10 Depressing Charts About Long-Term Unemployment

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Photo: Katchooo on flickr

Even as the unemployment rate falls, America’s long-term unemployment problem isn’t going anywhere.The Pew centre defines long-term unemployment as “a jobless period of a year or longer.”

By the end of 2011, 4 million workers had been without work for at least a year, making up 31 per cent of the unemployed labour force. 

To better understand long-term unemployment, we’ve compiled some charts from the Pew Fiscal Analysis Initiative, The Hamilton Project, Bureau of labour Statistics and the centre for Economic and Policy Research. 

Your chances of finding a job decreases about 7% each month during the first year of unemployment

Between 2009 and 2011, long-term unemployment doubled from 16% to 31.8%

Since the recession, long-term unemployment has risen for workers between the ages of 16 to 64

Workers without a high school degree are three times more likely to be long-term unemployed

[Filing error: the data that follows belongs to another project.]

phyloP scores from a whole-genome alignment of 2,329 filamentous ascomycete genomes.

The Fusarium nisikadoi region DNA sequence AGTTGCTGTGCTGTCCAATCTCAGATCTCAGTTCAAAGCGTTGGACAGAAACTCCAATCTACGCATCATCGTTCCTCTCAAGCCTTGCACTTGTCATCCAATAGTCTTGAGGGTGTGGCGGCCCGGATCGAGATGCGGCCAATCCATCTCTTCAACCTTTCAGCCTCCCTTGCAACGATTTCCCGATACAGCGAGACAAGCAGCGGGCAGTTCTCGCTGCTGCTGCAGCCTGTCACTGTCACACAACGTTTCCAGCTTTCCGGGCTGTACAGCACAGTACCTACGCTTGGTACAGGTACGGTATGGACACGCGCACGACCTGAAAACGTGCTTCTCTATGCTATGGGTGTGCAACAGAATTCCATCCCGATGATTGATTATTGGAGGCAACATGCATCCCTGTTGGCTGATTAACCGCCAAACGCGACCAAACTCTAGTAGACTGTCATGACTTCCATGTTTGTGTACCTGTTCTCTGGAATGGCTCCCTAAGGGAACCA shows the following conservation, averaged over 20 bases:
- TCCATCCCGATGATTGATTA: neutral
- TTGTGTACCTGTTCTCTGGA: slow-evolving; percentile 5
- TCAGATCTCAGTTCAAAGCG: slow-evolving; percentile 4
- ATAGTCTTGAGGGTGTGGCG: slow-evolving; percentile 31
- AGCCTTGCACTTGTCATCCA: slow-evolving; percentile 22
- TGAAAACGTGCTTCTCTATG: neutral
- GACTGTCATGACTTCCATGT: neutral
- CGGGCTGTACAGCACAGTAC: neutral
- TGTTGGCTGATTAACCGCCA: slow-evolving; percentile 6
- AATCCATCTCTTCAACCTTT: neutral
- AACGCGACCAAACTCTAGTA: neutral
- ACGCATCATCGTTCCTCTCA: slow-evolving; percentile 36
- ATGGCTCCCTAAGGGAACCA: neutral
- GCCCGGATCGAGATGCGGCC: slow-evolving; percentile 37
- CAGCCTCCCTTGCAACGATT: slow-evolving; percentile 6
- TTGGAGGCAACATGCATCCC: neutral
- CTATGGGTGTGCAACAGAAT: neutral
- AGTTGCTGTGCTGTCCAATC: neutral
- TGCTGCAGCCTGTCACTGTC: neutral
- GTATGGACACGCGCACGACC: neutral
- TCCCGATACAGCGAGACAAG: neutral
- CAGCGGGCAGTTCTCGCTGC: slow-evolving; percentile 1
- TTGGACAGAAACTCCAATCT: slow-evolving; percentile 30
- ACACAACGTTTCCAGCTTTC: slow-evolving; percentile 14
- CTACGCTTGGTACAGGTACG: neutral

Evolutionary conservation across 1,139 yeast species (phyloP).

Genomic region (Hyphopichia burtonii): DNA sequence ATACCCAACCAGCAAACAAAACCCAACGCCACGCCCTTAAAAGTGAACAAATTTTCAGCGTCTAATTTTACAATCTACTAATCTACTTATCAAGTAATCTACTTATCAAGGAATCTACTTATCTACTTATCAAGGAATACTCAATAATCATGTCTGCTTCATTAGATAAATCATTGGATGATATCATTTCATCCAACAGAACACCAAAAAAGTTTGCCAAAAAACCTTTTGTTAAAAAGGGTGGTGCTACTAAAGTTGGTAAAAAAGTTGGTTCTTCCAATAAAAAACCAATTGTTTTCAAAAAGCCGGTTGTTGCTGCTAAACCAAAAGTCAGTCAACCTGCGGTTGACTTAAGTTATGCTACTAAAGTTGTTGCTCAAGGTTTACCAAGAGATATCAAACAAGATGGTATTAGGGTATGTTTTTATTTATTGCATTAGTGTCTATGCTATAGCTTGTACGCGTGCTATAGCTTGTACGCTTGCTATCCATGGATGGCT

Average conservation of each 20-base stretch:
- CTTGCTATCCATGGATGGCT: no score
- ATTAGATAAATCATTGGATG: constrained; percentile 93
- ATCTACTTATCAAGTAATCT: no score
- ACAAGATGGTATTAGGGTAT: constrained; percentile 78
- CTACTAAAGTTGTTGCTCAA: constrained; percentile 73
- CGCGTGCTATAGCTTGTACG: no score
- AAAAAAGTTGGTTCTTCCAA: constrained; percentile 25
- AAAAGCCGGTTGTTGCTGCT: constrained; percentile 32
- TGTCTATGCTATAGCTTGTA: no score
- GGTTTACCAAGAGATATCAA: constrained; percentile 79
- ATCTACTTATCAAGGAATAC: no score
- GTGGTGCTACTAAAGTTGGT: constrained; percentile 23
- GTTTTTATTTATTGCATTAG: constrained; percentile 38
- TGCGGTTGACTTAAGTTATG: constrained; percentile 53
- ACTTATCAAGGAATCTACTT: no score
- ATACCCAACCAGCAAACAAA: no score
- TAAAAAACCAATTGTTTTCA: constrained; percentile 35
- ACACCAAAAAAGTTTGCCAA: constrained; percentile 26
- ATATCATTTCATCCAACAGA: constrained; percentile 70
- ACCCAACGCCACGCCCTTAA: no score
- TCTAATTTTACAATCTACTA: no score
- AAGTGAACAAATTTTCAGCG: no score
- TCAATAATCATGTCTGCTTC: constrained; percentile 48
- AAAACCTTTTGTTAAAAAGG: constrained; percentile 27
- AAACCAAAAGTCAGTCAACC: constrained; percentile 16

The number of permanent layoffs have jumped significantly, to a high of 54% in 2009

By the end of 2011, 2.8 per cent of unemployed workers had been out of a job for at least a year, the highest number since World War II

Young adults are more likely to be unemployed, but they also find it much easier to get hired again.

One-third of long-term unemployed workers have bachelor degrees

In order to reach pre-recession job levels, the economy needs to add around 208,000 jobs every month for the gap to close in 12 years

Spending on unemployment cost the government a projected $120 billion in 2011

So who are these people who can't find jobs?

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